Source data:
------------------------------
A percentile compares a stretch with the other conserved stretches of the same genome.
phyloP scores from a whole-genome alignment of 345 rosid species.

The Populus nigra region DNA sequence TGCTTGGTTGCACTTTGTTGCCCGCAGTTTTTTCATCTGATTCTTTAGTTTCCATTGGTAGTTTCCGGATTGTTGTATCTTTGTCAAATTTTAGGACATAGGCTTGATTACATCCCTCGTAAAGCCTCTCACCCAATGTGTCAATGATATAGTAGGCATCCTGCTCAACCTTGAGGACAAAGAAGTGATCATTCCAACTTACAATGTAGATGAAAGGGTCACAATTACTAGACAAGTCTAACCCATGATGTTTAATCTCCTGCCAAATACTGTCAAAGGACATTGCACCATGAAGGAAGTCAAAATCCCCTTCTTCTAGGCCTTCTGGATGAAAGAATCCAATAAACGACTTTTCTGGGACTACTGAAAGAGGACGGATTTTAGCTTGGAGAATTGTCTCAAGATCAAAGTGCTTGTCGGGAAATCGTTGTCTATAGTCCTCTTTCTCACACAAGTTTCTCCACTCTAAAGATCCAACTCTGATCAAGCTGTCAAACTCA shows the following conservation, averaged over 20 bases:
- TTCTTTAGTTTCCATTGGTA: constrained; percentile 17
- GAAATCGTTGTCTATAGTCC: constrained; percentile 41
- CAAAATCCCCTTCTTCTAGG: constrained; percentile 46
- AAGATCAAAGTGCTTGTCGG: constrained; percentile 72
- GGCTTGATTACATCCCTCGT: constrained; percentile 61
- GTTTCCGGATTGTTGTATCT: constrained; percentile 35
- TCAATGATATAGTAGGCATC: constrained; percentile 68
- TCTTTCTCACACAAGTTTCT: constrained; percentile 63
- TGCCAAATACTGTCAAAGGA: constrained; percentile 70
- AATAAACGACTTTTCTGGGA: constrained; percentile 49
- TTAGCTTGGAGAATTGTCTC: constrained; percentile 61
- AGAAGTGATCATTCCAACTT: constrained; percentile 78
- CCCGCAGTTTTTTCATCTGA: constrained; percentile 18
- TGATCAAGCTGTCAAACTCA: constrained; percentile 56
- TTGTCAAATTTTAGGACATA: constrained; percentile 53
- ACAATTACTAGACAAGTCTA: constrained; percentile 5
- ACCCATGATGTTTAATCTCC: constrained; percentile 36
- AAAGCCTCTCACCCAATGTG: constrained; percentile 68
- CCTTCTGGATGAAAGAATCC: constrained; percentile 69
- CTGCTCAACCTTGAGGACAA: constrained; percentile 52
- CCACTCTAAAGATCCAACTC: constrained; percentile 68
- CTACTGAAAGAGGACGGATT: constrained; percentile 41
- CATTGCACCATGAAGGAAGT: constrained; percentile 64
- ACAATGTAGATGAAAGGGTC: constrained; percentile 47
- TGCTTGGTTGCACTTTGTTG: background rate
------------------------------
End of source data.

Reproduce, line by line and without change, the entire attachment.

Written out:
A percentile compares a stretch with the other conserved stretches of the same genome.
phyloP scores from a whole-genome alignment of 345 rosid species.

The Populus nigra region DNA sequence TGCTTGGTTGCACTTTGTTGCCCGCAGTTTTTTCATCTGATTCTTTAGTTTCCATTGGTAGTTTCCGGATTGTTGTATCTTTGTCAAATTTTAGGACATAGGCTTGATTACATCCCTCGTAAAGCCTCTCACCCAATGTGTCAATGATATAGTAGGCATCCTGCTCAACCTTGAGGACAAAGAAGTGATCATTCCAACTTACAATGTAGATGAAAGGGTCACAATTACTAGACAAGTCTAACCCATGATGTTTAATCTCCTGCCAAATACTGTCAAAGGACATTGCACCATGAAGGAAGTCAAAATCCCCTTCTTCTAGGCCTTCTGGATGAAAGAATCCAATAAACGACTTTTCTGGGACTACTGAAAGAGGACGGATTTTAGCTTGGAGAATTGTCTCAAGATCAAAGTGCTTGTCGGGAAATCGTTGTCTATAGTCCTCTTTCTCACACAAGTTTCTCCACTCTAAAGATCCAACTCTGATCAAGCTGTCAAACTCA shows the following conservation, averaged over 20 bases:
- TTCTTTAGTTTCCATTGGTA: constrained; percentile 17
- GAAATCGTTGTCTATAGTCC: constrained; percentile 41
- CAAAATCCCCTTCTTCTAGG: constrained; percentile 46
- AAGATCAAAGTGCTTGTCGG: constrained; percentile 72
- GGCTTGATTACATCCCTCGT: constrained; percentile 61
- GTTTCCGGATTGTTGTATCT: constrained; percentile 35
- TCAATGATATAGTAGGCATC: constrained; percentile 68
- TCTTTCTCACACAAGTTTCT: constrained; percentile 63
- TGCCAAATACTGTCAAAGGA: constrained; percentile 70
- AATAAACGACTTTTCTGGGA: constrained; percentile 49
- TTAGCTTGGAGAATTGTCTC: constrained; percentile 61
- AGAAGTGATCATTCCAACTT: constrained; percentile 78
- CCCGCAGTTTTTTCATCTGA: constrained; percentile 18
- TGATCAAGCTGTCAAACTCA: constrained; percentile 56
- TTGTCAAATTTTAGGACATA: constrained; percentile 53
- ACAATTACTAGACAAGTCTA: constrained; percentile 5
- ACCCATGATGTTTAATCTCC: constrained; percentile 36
- AAAGCCTCTCACCCAATGTG: constrained; percentile 68
- CCTTCTGGATGAAAGAATCC: constrained; percentile 69
- CTGCTCAACCTTGAGGACAA: constrained; percentile 52
- CCACTCTAAAGATCCAACTC: constrained; percentile 68
- CTACTGAAAGAGGACGGATT: constrained; percentile 41
- CATTGCACCATGAAGGAAGT: constrained; percentile 64
- ACAATGTAGATGAAAGGGTC: constrained; percentile 47
- TGCTTGGTTGCACTTTGTTG: background rate